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21 February 2011
Traffic Signing News - February 2011
A selection of important developments outlined
SignPlot 2.6 introduces spelling correction and DfT x-height formula
This exciting new version of SignPlot was dispatched to supported users in the first week of February. If you haven’t seen your yet, please check with your designated recipient of upgrade CDs (this may be your IT department) or ask us to whom it was sent.
Coming within six months of the previous major upgrade, this represents exceptional value for money for the annual maintenance charge, which also covers unlimited support, hosting of user groups in London and Manchester, and liaison with DfT.
Don’t forget that SignPlot includes SignLoad - by far the favourite structural design system for UK traffic signs which saves money by minimising post and foundation sizes as well as reducing the risk of sign supports causing injury.
Everyone thinks they can spell, but it is surprisingly common for signs to be erected with embarrassing mistakes, particularly of place names unfamiliar to those involved. SignPlot 2.60 helps to avoid this by linking to the Microsoft Word spelling dictionary. This has the advantages of being UK-specific, already containing many town and city names, and being easy to add to (both in Word and in SignPlot) for village names, smaller localities, and tourist destinations.
In the event of a spelling or capitalisation problem, ‘Hintman’ appears, rolls his eyes and suggests possible replacement words.
On the DfT website is the recommended method for accurately determining the size of a direction sign, depending upon the road speed, width and number of destinations on the sign. This procedure is somewhat problematic to implement, as before you start it requires you to know or to guess the sign width, and deciding what counts as a destination is far from easy. SignPlot has overcome both these problems, by determining for itself the number of destinations on any sign, and removing the need for any guesswork or iteration.
There are also new facilities to support the latest innovation in sign manufacturing: digital printing of full-sized signs, drag-and-drop of block names and a dozen other enhancements and new symbols.
23 February 2011 (Manchester) & 15 March 2011 (London)
The next Signs and Lines User Groups for all recipients of this email are on 23 February in Manchester and 15 March in London. The latest versions of all systems will be explained and questions answered, as well as discussing what enhancements should go into the next versions. There are workshop sessions to provide free training on particular aspects of the software. There is no charge to attend for those with a support contract and lunch is provided. We hope to see many of you at one of these meetings. For more information see out website.
Traffic Sign Training
10 March 2011 and 24 November 2011
Our new course on Reducing Sign Clutter is proving popular and is being run for the third time on 24 November. Before then, our unique Sign Structures and Passive Safety course, providing everything a traffic engineer needs to know about this subject, will be on 10 March and 19 October. These courses are in addition to our regular programme of software-related courses at various locations around the country. For more information see our website.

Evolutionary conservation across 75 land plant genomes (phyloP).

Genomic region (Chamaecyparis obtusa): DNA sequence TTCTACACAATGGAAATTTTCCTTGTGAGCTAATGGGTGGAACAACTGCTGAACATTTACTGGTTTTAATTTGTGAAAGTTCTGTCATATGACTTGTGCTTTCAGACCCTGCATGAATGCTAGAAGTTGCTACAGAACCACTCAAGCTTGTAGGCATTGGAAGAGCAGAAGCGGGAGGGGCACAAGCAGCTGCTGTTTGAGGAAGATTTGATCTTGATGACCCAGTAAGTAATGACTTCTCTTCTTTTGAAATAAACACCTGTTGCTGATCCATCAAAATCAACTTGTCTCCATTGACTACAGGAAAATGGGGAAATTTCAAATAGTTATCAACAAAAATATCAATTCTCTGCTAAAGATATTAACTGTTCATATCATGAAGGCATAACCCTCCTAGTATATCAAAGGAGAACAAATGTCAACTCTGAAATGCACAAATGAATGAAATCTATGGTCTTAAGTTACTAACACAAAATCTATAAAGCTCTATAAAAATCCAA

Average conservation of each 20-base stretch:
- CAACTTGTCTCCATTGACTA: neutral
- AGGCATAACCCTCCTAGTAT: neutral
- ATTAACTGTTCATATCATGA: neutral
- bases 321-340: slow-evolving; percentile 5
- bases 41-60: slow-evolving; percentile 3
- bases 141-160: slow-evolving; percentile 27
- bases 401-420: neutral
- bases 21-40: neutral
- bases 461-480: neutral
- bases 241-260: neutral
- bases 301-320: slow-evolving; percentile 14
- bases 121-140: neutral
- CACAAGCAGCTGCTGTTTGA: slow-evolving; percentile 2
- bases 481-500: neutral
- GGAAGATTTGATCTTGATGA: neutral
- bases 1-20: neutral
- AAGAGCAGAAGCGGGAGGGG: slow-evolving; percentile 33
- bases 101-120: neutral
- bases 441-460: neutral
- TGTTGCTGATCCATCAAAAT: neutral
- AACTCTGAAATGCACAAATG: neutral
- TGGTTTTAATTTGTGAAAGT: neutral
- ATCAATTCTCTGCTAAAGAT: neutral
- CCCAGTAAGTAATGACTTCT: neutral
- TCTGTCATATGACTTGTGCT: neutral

29-31 March 2011
Please come and say ‘hello’ if you are visiting Traffex/Parkex at the NEC, Birmingham 29-31 March this year. As usual, we will be immediately on the left as you enter the hall (stand Z2). We will be showing our latest innovations such as TraffWeb for viewing a map-based inventory of traffic orders, collisions or signs on the Internet or an Intranet, and MovingOrders Map, our new system for managing speed limits, banned turns and other types of traffic order affecting moving vehicles.
The proposed amendments to TSRGD, put out for consultation at the end of 2009, are now expected to see the light of day by June this year. These 2011 Amendment Regulations will prescribe many types of worded regulatory sign that currently need authorisation, such as Restricted Zone, Permit Parking Area and Car Club bays. They will also prescribe the combined metric and imperial units height warning triangle included in SignPlot v2.60, but they will not make the use of metric units compulsory.
Ministers have announced that the Traffic Signs Policy Review will have published outputs by May. They have committed in a Government White Paper to giving more flexibility to individual authorities over sign wording, a re-evaluation of the need for electrical illumination for some signs and a simplification of the traffic orders processes, including bringing some regulatory measures out of the scope of the order process altogether. However, most of these changes will require new Statutory Instruments which, as we have seen with the TSRGD amendments, can take a long time to process.
British and European Standards
There will shortly be a new National Annex to BS EN 12899-1:2007, mainly to replace references to BS 8408 (the UK standard for microprismatic materials). In future, European Technical Approvals (ETAs) will need to be specified for these materials until Part 6 of the EN 12899 is available, late this year or early 2012. The standard for temporary signs, BS 8442, is also being worked on to bring it up to date, and everyone in the industry is concerned about the effect of introducing mandatory CE marking for traffic signs and road markings, probably within two years.
SignLoad Professional will be enhanced shortly with more support sections. We are just waiting for a couple of suppliers to put the finishing touches to their structural data.
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